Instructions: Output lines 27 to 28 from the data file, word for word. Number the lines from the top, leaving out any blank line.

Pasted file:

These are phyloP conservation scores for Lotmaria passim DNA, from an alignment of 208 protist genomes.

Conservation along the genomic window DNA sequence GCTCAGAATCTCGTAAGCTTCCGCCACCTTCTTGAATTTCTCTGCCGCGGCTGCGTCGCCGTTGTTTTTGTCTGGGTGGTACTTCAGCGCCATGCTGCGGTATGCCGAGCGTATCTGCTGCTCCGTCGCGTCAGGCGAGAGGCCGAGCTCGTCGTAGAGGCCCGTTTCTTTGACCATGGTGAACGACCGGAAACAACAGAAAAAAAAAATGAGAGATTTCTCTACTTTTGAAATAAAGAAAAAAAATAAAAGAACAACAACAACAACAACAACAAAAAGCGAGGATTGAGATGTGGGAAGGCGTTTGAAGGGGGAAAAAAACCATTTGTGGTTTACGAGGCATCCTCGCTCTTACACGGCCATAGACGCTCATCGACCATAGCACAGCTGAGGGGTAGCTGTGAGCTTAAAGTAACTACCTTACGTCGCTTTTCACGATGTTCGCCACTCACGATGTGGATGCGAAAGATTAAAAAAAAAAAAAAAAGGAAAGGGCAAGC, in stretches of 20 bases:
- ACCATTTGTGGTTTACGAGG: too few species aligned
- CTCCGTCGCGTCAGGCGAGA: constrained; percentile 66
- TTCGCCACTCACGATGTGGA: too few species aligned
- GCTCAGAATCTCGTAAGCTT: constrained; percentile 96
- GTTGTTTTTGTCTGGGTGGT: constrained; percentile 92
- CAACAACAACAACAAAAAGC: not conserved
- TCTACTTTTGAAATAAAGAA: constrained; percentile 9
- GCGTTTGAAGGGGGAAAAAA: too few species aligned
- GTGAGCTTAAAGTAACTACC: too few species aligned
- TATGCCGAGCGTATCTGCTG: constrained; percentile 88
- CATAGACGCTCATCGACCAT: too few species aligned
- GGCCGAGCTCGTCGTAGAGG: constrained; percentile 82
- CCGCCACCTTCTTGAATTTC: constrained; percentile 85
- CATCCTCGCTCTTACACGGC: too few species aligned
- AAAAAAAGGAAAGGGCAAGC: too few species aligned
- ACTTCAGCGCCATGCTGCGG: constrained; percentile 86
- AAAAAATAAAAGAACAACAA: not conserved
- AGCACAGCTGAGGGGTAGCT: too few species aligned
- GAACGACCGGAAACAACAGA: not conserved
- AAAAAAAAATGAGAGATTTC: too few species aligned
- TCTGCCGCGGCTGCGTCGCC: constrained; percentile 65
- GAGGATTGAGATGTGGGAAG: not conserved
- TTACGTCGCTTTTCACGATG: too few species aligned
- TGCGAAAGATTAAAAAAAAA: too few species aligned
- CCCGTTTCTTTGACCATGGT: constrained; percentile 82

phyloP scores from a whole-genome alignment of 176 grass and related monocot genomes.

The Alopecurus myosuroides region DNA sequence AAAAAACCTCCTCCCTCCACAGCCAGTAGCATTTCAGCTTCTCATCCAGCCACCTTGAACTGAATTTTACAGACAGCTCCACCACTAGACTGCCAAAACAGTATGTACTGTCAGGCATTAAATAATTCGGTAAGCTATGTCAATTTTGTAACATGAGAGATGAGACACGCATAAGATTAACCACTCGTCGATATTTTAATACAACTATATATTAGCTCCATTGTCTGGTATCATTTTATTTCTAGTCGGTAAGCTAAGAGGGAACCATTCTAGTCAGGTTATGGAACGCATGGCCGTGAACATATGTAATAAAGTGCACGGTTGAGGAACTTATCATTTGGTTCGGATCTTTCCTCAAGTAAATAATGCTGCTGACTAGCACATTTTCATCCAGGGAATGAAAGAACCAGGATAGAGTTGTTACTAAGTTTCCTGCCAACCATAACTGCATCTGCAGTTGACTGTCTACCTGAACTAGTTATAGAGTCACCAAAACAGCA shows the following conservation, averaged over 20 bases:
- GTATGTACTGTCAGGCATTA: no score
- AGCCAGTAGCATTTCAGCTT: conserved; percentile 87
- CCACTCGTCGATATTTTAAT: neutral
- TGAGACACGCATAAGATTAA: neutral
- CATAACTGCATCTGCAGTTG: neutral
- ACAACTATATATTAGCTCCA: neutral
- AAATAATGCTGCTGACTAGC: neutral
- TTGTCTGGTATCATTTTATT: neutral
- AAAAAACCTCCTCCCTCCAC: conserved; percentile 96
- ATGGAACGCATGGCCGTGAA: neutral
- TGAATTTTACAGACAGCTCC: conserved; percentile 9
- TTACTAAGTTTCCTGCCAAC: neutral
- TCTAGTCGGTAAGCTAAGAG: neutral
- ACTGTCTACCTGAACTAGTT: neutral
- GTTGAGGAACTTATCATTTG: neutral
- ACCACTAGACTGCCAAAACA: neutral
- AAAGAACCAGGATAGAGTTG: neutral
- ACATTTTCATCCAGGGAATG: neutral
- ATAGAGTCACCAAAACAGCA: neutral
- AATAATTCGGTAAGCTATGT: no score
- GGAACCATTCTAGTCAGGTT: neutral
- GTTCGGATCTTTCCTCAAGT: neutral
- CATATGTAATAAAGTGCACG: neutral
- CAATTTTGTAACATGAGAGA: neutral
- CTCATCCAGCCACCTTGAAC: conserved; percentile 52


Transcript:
- CCCGTTTCTTTGACCATGGT: constrained; percentile 82

phyloP scores from a whole-genome alignment of 176 grass and related monocot genomes.